By Corinna Barnard
Saturday, May 21, 2011
A now-former IMF banker, a former governor and former reality-TV star made it a huge week for sex crimes and scandal. Catholic bishops tried to distance themselves from it all by deflecting blame to the permissive culture of the 1960s.
(WOMENSENEWS)--Sex crimes and notorieties ran amok this week.
One upshot was that a popular French politician and global banker turned into a household nickname.
By Tuesday, the now-former IMF Managing Director Dominique Strauss-Khan--facing allegations of sexual assault against a New York hotel worker--had become the notorious DSK.
The monogram lent a subliminal gangsta' rap aura to the accused, who, according to what I read, joined a number of other high-profile men--including hip-hop mogul Jay-Z--on the client list of the same defense lawyer, Benjamin Brafman.
The opening days of the case provided an impressive display of action by New York law enforcement on behalf of the alleged victim, a native of Guinea who has been granted U.S. asylum.
But Nation magazine Executive Editor Betsy Reed reminds us that this shouldn't be mistaken for the typical experience of immigrant women.
In "What If DSK's Accuser Had Been Undocumented?" Reed flags a study of 150 immigrant women who work in the U.S. food industry. Researchers for the Southern Poverty Law Center found that 100 percent of the women--every single 150 of them--reported some kind of workplace sexual harassment. For the majority, this involved a sexual assault. Few made complaints, many lacked immigration papers and the fear of deportation was a widespread reason not to pursue legal recourse.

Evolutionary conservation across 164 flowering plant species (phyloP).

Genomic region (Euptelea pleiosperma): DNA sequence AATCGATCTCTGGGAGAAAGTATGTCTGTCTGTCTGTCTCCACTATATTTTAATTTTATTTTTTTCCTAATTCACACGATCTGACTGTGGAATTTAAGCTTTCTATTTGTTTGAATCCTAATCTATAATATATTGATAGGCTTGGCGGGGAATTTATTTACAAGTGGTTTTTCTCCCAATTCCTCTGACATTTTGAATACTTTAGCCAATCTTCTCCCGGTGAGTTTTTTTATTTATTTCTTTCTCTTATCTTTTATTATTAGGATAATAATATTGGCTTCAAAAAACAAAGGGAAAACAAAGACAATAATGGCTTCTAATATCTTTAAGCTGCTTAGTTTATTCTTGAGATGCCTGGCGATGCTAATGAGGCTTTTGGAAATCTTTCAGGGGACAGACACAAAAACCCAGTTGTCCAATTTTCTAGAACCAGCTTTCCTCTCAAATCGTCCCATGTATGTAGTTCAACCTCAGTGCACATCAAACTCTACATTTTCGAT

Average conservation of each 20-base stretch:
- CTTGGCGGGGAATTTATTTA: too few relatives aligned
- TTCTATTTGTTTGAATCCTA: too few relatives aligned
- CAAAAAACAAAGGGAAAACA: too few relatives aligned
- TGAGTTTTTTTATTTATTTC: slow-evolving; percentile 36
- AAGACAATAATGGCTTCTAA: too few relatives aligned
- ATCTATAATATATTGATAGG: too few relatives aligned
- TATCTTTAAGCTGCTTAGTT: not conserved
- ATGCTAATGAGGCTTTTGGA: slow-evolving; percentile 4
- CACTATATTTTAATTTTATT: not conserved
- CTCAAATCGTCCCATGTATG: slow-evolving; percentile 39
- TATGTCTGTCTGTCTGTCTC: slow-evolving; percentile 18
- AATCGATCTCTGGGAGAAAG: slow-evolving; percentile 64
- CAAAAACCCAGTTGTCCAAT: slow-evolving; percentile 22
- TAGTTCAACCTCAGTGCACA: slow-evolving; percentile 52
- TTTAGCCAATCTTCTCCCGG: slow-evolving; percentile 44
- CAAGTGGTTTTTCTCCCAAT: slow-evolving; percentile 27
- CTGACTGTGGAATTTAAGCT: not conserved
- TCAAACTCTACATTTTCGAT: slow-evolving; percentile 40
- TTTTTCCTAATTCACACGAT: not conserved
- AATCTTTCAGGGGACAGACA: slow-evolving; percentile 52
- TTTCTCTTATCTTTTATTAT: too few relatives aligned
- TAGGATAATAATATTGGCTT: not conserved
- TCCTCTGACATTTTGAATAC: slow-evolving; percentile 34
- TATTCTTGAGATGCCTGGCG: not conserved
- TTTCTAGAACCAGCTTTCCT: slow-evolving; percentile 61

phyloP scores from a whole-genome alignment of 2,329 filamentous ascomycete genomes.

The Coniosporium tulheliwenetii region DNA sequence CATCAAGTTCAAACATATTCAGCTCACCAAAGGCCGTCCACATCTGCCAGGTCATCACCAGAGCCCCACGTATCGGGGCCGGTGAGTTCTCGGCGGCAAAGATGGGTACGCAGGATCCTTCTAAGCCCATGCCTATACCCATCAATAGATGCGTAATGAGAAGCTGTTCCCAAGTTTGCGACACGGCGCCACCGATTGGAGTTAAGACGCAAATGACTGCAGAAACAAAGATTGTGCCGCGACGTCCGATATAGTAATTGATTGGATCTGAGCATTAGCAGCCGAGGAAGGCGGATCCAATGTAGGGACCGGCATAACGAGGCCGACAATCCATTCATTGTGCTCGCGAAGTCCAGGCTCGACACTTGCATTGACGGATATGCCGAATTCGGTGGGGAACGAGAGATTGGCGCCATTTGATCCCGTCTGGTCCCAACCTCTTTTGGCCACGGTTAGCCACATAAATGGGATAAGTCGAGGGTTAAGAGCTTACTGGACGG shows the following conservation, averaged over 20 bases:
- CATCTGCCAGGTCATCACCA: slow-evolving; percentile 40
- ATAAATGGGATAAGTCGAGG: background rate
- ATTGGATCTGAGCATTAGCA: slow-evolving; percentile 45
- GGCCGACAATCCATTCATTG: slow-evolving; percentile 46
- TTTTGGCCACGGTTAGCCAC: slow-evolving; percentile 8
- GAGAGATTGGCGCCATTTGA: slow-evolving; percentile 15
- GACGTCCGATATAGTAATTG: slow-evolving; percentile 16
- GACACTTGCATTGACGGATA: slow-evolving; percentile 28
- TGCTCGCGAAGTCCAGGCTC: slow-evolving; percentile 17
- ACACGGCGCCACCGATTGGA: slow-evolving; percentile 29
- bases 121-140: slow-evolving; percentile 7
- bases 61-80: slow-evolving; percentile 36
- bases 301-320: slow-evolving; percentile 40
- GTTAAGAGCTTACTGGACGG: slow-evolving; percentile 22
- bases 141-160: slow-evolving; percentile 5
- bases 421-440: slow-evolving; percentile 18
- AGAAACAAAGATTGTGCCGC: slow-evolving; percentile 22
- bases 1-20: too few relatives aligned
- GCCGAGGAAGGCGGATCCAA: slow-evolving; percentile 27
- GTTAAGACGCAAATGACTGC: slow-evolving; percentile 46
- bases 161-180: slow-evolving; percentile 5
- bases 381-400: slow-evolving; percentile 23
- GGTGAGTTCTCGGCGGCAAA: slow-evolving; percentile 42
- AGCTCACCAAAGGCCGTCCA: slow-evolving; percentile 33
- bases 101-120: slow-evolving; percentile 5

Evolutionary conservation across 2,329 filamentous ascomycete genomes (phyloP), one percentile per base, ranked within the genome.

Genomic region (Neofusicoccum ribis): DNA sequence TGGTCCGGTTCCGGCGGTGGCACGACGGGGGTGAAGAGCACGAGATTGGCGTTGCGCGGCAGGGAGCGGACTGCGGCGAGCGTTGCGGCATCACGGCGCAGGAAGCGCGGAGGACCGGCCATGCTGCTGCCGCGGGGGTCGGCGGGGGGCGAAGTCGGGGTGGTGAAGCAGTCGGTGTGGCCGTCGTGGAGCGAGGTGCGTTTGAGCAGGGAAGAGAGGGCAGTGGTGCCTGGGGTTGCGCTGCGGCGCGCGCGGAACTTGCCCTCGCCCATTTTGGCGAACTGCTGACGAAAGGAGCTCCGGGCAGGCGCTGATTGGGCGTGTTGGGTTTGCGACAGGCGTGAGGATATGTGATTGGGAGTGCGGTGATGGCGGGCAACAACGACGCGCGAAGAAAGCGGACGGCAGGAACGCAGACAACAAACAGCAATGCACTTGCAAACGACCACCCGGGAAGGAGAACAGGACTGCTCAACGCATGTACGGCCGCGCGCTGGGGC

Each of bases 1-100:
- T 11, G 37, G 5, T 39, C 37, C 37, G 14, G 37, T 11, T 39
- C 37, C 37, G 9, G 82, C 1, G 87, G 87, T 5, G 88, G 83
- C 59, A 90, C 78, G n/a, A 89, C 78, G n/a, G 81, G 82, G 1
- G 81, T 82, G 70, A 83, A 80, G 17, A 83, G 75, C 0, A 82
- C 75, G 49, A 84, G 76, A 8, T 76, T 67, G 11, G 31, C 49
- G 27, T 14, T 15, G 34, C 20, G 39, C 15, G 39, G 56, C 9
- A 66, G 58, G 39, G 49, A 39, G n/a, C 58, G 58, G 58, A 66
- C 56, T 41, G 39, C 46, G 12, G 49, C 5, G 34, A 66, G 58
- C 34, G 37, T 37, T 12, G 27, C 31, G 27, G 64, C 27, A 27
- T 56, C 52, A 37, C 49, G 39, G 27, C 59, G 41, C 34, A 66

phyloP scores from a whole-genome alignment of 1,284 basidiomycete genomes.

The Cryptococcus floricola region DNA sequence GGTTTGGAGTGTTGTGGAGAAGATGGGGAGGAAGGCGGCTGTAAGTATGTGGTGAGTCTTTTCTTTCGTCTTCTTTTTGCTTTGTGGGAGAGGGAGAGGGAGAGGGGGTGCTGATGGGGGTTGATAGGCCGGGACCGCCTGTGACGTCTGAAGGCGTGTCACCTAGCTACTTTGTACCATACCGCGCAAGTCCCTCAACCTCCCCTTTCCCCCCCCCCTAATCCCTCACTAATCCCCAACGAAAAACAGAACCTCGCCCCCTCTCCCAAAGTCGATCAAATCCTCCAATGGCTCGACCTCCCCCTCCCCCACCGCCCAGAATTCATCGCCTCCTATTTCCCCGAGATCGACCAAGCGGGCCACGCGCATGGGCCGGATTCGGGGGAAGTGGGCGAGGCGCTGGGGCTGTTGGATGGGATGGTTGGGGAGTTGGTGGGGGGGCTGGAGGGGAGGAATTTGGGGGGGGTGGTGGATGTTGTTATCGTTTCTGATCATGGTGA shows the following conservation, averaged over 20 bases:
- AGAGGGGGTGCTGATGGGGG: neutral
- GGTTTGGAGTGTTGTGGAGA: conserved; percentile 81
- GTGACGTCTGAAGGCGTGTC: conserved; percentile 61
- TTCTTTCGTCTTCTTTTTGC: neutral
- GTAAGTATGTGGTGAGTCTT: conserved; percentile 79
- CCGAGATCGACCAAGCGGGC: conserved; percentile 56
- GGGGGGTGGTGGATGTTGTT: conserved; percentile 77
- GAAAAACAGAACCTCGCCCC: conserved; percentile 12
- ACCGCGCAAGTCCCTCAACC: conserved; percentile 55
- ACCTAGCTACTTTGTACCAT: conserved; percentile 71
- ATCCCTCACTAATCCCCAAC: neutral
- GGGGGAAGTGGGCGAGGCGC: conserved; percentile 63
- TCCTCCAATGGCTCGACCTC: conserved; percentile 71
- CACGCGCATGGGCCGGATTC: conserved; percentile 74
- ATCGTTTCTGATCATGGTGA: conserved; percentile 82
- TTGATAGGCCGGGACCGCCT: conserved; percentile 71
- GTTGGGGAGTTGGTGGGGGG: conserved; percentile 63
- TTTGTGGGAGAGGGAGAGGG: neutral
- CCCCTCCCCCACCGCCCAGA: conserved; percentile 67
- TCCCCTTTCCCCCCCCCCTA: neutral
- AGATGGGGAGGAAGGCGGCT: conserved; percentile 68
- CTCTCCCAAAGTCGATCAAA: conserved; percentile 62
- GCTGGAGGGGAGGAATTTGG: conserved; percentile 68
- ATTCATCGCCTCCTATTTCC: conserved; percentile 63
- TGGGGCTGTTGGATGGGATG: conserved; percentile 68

On the other side of the country, in California, the week also featured former California Gov. Arnold Schwarzenegger playing bad-boy-buddy co-star to DSK. He publicly confessed to siring a secret son by a woman who had worked as a member of the household staff for years.
Schwarzenegger's wife Maria Shriver called on the media to respect her privacy, but our columnist Sandra Kobrin--thinking back on how Shriver had helped stifle women who brought groping charges during her husband's gubernatorial campaign-- took her to task for not spotting an abundance of warning signs.
The Catholic Church faces ongoing criticism for similarly shielding their own. A report out this week by a group of bishops examines the high-profile problem of child-molesting priests. It is far from a mea culpa. In part, the bishops pin some of the blame on the permissive culture of the 1960s and 1970s.
For a major religion based so heavily on the confession of sins it was a stunning display of denial. Victims' groups are reported to be furious.
In a way, however, there is good reason for Church authorities to frown on an era that readily challenged authority. It no doubt helped victims find the courage to come out with the stories that got so many frock coats in trouble.
Two women, meanwhile, offer an antidote to the Church's cover-up complacency. This story involves the case of a priest in Canada charged with violating Inuit children from the tiny Nunavut community of Igloolik. Theresa Braine, a New York journalist and one of our correspondents, forwarded it to me under the subject line: "Awesome story on take-no-crap gals."